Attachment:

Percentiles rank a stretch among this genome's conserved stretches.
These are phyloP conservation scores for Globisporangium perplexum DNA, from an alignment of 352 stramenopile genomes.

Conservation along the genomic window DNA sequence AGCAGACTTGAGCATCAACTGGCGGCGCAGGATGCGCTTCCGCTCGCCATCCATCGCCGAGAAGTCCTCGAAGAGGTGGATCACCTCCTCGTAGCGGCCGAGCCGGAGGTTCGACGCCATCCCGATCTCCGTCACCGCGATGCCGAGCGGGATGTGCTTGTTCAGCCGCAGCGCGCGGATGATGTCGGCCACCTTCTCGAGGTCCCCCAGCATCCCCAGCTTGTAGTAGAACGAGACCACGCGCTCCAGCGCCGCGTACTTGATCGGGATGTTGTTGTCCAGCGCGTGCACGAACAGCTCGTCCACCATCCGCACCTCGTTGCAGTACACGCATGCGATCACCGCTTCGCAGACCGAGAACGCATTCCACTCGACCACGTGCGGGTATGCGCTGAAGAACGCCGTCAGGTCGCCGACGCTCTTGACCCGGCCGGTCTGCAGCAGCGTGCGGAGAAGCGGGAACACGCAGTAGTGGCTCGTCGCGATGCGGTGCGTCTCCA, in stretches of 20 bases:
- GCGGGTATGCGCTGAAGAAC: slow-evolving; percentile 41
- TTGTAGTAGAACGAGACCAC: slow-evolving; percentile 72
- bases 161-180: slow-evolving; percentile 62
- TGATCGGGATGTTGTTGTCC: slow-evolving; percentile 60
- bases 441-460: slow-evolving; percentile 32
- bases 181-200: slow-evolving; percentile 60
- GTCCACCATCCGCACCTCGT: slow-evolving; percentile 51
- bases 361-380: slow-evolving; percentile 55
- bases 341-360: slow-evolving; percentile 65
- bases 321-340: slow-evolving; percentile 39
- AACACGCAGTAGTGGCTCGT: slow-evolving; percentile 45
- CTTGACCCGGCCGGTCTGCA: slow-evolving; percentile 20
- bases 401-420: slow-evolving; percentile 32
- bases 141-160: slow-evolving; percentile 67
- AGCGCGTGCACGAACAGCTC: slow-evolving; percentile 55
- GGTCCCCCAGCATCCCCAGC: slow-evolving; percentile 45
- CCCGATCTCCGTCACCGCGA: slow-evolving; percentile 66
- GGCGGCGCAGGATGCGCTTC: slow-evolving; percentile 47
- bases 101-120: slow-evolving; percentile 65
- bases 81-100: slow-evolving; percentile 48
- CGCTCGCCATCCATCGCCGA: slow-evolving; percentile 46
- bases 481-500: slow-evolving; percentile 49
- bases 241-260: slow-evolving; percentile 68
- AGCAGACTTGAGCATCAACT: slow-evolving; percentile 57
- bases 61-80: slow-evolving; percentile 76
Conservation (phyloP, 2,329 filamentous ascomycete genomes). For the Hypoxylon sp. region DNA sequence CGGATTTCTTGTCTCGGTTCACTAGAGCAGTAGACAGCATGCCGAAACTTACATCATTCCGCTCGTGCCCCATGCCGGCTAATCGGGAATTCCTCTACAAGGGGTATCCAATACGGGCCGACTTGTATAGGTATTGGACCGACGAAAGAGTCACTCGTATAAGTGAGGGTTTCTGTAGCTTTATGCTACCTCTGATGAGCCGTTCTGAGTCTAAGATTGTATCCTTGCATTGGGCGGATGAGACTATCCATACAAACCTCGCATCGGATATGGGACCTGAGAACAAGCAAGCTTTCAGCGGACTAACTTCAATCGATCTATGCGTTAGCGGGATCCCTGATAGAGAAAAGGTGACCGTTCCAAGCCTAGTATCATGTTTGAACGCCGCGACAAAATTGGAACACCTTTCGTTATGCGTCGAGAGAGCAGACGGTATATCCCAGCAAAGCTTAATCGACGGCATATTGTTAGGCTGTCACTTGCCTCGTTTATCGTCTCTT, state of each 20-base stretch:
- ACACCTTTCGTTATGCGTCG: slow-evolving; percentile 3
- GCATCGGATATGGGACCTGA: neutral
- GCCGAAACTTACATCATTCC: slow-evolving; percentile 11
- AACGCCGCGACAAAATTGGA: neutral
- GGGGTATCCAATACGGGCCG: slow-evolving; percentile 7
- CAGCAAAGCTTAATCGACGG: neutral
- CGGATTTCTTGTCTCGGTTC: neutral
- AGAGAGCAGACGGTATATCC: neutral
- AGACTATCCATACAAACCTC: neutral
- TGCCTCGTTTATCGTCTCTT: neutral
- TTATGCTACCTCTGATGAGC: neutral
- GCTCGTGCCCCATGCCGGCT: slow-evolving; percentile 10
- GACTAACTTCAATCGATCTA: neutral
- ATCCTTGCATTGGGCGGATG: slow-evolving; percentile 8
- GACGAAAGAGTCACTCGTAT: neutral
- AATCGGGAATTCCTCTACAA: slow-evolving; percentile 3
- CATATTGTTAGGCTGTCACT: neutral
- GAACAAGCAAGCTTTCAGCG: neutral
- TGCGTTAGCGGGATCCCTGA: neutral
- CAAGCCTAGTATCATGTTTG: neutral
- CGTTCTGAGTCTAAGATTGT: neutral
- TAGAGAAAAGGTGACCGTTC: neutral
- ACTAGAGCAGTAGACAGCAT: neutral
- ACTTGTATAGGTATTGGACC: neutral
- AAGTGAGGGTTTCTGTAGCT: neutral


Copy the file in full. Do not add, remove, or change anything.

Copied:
Percentiles rank a stretch among this genome's conserved stretches.
These are phyloP conservation scores for Globisporangium perplexum DNA, from an alignment of 352 stramenopile genomes.

Conservation along the genomic window DNA sequence AGCAGACTTGAGCATCAACTGGCGGCGCAGGATGCGCTTCCGCTCGCCATCCATCGCCGAGAAGTCCTCGAAGAGGTGGATCACCTCCTCGTAGCGGCCGAGCCGGAGGTTCGACGCCATCCCGATCTCCGTCACCGCGATGCCGAGCGGGATGTGCTTGTTCAGCCGCAGCGCGCGGATGATGTCGGCCACCTTCTCGAGGTCCCCCAGCATCCCCAGCTTGTAGTAGAACGAGACCACGCGCTCCAGCGCCGCGTACTTGATCGGGATGTTGTTGTCCAGCGCGTGCACGAACAGCTCGTCCACCATCCGCACCTCGTTGCAGTACACGCATGCGATCACCGCTTCGCAGACCGAGAACGCATTCCACTCGACCACGTGCGGGTATGCGCTGAAGAACGCCGTCAGGTCGCCGACGCTCTTGACCCGGCCGGTCTGCAGCAGCGTGCGGAGAAGCGGGAACACGCAGTAGTGGCTCGTCGCGATGCGGTGCGTCTCCA, in stretches of 20 bases:
- GCGGGTATGCGCTGAAGAAC: slow-evolving; percentile 41
- TTGTAGTAGAACGAGACCAC: slow-evolving; percentile 72
- bases 161-180: slow-evolving; percentile 62
- TGATCGGGATGTTGTTGTCC: slow-evolving; percentile 60
- bases 441-460: slow-evolving; percentile 32
- bases 181-200: slow-evolving; percentile 60
- GTCCACCATCCGCACCTCGT: slow-evolving; percentile 51
- bases 361-380: slow-evolving; percentile 55
- bases 341-360: slow-evolving; percentile 65
- bases 321-340: slow-evolving; percentile 39
- AACACGCAGTAGTGGCTCGT: slow-evolving; percentile 45
- CTTGACCCGGCCGGTCTGCA: slow-evolving; percentile 20
- bases 401-420: slow-evolving; percentile 32
- bases 141-160: slow-evolving; percentile 67
- AGCGCGTGCACGAACAGCTC: slow-evolving; percentile 55
- GGTCCCCCAGCATCCCCAGC: slow-evolving; percentile 45
- CCCGATCTCCGTCACCGCGA: slow-evolving; percentile 66
- GGCGGCGCAGGATGCGCTTC: slow-evolving; percentile 47
- bases 101-120: slow-evolving; percentile 65
- bases 81-100: slow-evolving; percentile 48
- CGCTCGCCATCCATCGCCGA: slow-evolving; percentile 46
- bases 481-500: slow-evolving; percentile 49
- bases 241-260: slow-evolving; percentile 68
- AGCAGACTTGAGCATCAACT: slow-evolving; percentile 57
- bases 61-80: slow-evolving; percentile 76
Conservation (phyloP, 2,329 filamentous ascomycete genomes). For the Hypoxylon sp. region DNA sequence CGGATTTCTTGTCTCGGTTCACTAGAGCAGTAGACAGCATGCCGAAACTTACATCATTCCGCTCGTGCCCCATGCCGGCTAATCGGGAATTCCTCTACAAGGGGTATCCAATACGGGCCGACTTGTATAGGTATTGGACCGACGAAAGAGTCACTCGTATAAGTGAGGGTTTCTGTAGCTTTATGCTACCTCTGATGAGCCGTTCTGAGTCTAAGATTGTATCCTTGCATTGGGCGGATGAGACTATCCATACAAACCTCGCATCGGATATGGGACCTGAGAACAAGCAAGCTTTCAGCGGACTAACTTCAATCGATCTATGCGTTAGCGGGATCCCTGATAGAGAAAAGGTGACCGTTCCAAGCCTAGTATCATGTTTGAACGCCGCGACAAAATTGGAACACCTTTCGTTATGCGTCGAGAGAGCAGACGGTATATCCCAGCAAAGCTTAATCGACGGCATATTGTTAGGCTGTCACTTGCCTCGTTTATCGTCTCTT, state of each 20-base stretch:
- ACACCTTTCGTTATGCGTCG: slow-evolving; percentile 3
- GCATCGGATATGGGACCTGA: neutral
- GCCGAAACTTACATCATTCC: slow-evolving; percentile 11
- AACGCCGCGACAAAATTGGA: neutral
- GGGGTATCCAATACGGGCCG: slow-evolving; percentile 7
- CAGCAAAGCTTAATCGACGG: neutral
- CGGATTTCTTGTCTCGGTTC: neutral
- AGAGAGCAGACGGTATATCC: neutral
- AGACTATCCATACAAACCTC: neutral
- TGCCTCGTTTATCGTCTCTT: neutral
- TTATGCTACCTCTGATGAGC: neutral
- GCTCGTGCCCCATGCCGGCT: slow-evolving; percentile 10
- GACTAACTTCAATCGATCTA: neutral
- ATCCTTGCATTGGGCGGATG: slow-evolving; percentile 8
- GACGAAAGAGTCACTCGTAT: neutral
- AATCGGGAATTCCTCTACAA: slow-evolving; percentile 3
- CATATTGTTAGGCTGTCACT: neutral
- GAACAAGCAAGCTTTCAGCG: neutral
- TGCGTTAGCGGGATCCCTGA: neutral
- CAAGCCTAGTATCATGTTTG: neutral
- CGTTCTGAGTCTAAGATTGT: neutral
- TAGAGAAAAGGTGACCGTTC: neutral
- ACTAGAGCAGTAGACAGCAT: neutral
- ACTTGTATAGGTATTGGACC: neutral
- AAGTGAGGGTTTCTGTAGCT: neutral